Tonight the plan is Alfredo Rodriguez at Kilbourn with a possible jump to Tsukamoto & Takeshi at Max followed by Greenfield-Rosenberg at the Little.  If we have the stamina on to a wrap at Montage for Eric Alexander.  That’s four, somehow I suspect that will change as we meet others and hear what they like.  Jam Session is a maybe since we have no plans for the morning.

XRIJF Night 2

We started the night on line for Dr Lonnie Smith at Kilbourn at 4:15 PM (6 PM show).  We were well within range to get in but way back in the pack.  For those who know the layout we were in stinky pass way down the alley between two rows of port-a-johns.  The crowd was friendly and we made new friends who I am sure we will see on line again this week.  He is Tim, no idea what her name is.

Dr Smith blew the house down with his Hammond B3 organ and synthesizer and Apple computer, not to mention a great drummer and guitarist.  We couldn’t sit still and were sad when 7 O’clock rolled around, but we had to leave to get on to another performer.  We missed his encore šŸ™

We ran to Abilene for John Mooney & Bluesiana, talk about a change of pace!  We got in before the crowd had peaked and were able to get some food from the Tavern 58 table before the music started.  We really enjoyed listening and bopping to the group.  Mooney was playing mostly on a National Steel Guitar with resonator and he was accompanied by bass, keyboard and harmonica from there . . .

we trotted to Christ Church where we found ourselves back in line to hear YolanDa Brown on Sax with a quartet backing her up.  She was playing a great show when we got in just short of half way through.  Late in the show she came down into the audience to acknowledge her family members who were present.  She elected to climb through the row in front of us while continuing to play the soprano sax.  When she was directly in front of us she found the seat empty and sat down and continued playing.  We really enjoyed the performance, but were ready to move on to. . .

Rochester Club where Halle Loren trio was performing.  We got seats with our knees pressing against the stage.  In found myself staring at her knees and had to work to look up when she was using the stage front microphone.  The City review was gently unkind.  She is much more of a quiet club performer, suited to an environment where people engage in quiet conversation with her in the background.  Carol left early to get an Abbots (soft ice cream), I had enjoyed some salsa and chips and stayed another couple of numbers before rejoining her on the street.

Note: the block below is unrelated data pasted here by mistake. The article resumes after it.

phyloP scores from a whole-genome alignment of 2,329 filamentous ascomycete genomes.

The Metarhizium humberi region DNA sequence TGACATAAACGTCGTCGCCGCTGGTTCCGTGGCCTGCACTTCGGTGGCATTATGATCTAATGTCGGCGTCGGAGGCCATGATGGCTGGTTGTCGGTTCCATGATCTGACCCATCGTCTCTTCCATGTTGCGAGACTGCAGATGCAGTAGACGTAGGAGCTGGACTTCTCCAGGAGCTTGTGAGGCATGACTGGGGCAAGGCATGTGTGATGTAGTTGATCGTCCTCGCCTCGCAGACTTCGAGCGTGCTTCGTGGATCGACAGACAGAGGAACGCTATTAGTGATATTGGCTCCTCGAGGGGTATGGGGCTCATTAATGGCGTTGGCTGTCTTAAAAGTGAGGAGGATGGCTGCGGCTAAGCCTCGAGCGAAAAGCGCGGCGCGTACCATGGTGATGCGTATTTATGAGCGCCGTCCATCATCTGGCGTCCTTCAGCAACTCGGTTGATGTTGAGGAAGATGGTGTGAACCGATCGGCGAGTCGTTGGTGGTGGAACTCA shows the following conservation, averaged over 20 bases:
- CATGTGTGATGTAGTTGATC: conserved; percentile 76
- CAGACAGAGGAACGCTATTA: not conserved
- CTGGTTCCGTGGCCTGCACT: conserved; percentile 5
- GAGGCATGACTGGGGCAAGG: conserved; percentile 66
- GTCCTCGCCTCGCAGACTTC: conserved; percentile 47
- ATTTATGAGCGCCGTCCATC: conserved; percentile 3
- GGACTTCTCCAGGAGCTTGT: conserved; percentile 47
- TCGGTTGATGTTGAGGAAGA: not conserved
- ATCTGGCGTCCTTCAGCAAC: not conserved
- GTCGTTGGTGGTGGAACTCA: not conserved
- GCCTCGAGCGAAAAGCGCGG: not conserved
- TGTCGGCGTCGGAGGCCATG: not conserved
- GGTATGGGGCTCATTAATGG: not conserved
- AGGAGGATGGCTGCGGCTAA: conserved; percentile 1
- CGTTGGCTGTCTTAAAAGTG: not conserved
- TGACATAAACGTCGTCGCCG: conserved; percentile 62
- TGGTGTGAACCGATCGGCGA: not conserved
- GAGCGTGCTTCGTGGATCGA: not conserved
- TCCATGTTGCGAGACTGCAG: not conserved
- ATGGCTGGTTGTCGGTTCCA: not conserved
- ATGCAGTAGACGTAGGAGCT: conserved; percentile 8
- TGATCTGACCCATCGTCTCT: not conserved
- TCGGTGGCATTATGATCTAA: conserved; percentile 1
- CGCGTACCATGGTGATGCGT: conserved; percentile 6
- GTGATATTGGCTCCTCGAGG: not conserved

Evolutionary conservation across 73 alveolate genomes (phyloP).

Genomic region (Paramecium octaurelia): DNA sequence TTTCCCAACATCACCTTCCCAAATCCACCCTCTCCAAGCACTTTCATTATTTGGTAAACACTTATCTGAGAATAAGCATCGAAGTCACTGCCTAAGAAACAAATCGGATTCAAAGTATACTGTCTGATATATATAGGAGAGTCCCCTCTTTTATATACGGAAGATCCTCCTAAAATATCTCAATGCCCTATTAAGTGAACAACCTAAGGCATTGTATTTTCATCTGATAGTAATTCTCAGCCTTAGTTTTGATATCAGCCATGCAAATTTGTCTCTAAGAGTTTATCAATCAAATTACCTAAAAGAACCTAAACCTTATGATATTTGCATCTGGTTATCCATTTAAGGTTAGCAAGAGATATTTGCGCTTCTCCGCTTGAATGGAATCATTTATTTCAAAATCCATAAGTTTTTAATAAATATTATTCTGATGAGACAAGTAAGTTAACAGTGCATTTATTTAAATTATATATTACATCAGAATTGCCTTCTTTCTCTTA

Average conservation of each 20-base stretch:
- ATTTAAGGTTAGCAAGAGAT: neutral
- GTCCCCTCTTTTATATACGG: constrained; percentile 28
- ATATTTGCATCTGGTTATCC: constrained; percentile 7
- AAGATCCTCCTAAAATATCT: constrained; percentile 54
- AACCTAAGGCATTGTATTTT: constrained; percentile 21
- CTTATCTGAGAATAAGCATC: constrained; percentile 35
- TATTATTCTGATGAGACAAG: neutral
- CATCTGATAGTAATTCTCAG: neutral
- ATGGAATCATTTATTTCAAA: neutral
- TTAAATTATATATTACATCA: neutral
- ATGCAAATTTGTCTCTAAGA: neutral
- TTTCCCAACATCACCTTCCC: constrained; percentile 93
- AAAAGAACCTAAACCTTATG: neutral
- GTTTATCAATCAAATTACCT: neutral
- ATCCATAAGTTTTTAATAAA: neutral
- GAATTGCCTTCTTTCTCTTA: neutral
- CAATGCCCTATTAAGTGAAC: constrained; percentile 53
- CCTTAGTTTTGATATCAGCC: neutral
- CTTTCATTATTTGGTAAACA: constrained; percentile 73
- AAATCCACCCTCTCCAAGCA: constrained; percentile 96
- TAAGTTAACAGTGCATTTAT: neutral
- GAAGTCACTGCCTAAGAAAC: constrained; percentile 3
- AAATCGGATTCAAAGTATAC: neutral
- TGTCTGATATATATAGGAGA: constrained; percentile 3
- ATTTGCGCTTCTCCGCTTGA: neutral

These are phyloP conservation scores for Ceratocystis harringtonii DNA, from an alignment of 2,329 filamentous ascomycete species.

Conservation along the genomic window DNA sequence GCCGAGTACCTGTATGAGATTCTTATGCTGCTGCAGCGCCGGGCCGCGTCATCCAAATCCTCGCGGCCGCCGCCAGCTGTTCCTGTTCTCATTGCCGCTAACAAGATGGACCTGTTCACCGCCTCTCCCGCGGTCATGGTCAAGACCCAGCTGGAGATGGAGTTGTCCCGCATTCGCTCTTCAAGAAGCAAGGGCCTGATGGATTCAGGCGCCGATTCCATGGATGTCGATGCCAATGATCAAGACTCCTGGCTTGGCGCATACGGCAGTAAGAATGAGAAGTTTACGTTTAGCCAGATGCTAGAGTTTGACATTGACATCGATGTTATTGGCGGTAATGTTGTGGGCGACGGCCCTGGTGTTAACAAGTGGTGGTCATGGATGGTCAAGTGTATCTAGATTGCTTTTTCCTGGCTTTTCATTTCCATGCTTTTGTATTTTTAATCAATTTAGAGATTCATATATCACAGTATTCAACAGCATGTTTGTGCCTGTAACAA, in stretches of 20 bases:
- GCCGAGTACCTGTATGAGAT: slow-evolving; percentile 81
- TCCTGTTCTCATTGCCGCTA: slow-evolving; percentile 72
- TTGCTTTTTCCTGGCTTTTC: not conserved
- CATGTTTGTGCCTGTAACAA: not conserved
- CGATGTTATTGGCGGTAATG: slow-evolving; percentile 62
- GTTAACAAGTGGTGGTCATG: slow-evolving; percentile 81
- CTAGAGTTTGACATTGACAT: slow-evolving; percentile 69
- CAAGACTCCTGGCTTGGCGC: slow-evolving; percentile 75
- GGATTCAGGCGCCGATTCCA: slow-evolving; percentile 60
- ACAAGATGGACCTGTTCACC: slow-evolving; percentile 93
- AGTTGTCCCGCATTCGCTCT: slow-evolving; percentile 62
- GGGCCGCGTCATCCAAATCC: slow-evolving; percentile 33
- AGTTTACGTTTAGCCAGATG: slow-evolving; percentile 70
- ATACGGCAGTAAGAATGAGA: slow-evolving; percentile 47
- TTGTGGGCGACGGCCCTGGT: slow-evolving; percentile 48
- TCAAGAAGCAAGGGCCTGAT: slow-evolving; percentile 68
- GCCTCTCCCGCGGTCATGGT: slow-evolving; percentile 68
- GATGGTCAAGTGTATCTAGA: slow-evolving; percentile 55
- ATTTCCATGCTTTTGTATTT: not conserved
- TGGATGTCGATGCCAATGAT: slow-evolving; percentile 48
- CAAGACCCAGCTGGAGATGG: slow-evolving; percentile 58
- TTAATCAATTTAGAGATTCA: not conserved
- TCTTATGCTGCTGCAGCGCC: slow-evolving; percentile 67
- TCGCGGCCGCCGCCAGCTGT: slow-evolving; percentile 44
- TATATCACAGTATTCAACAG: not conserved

We moved on towards the apartment with a detour to The Rochester Plaza State Street Grill for the late night Jam Session.  Along about 12:30 Terell Stafford took the stage with John Nugent (producer) and MIke Cottone along with Bob Sneider and his trio.  They rocked the place for about 25 minutes and after they took a break Carol and I decided it was too far past bed time to even consider waiting around for the next set.  Well we thought about it but we had to get up to spend time with grandson Josh at 10:30 so we called it a night.

Tonight we are starting at Montage with Stretch and planning on closing at Rochester Club withMike Brignola and Friends.  In between we will try to fit in The Sneider Brothers, Christian Wallumrod, and Rafael Zaldivar.

To see the actual lineups click on for City Newspaper Reveiws click here.

Until tomorrow!

XIRJF Night 1

We really slept well this morning.  The Jazz last night was wonderful and we never made it to the Jam session because the last show we went to at Max went on and on and we couldn’t leave.  But back to the late afternoon: We walked over to get in line at Harro East for Nikki Yanofsky at 4:15 expecting to be almost at the front of the line – WRONG! We were further from the door than we have ever been and questioned the likelihood of getting in.  We made it! and so did the next hundred or so behind us, the place was packed and many were standing as the show began.  There was almost no turnover so standees remained standees.  We had great seats at a table down front.  Nikki sang with power and emotion.  The selections ranged from Louis Armstrong to pop music we didn’t recognize.  Her group were wonderful providing her with great backing and showing a lot of talent.  Some of her Ella F scat was enough to bring tears of joy.  We drifted out of the Ballroom on a cloud of excitement for what was to come.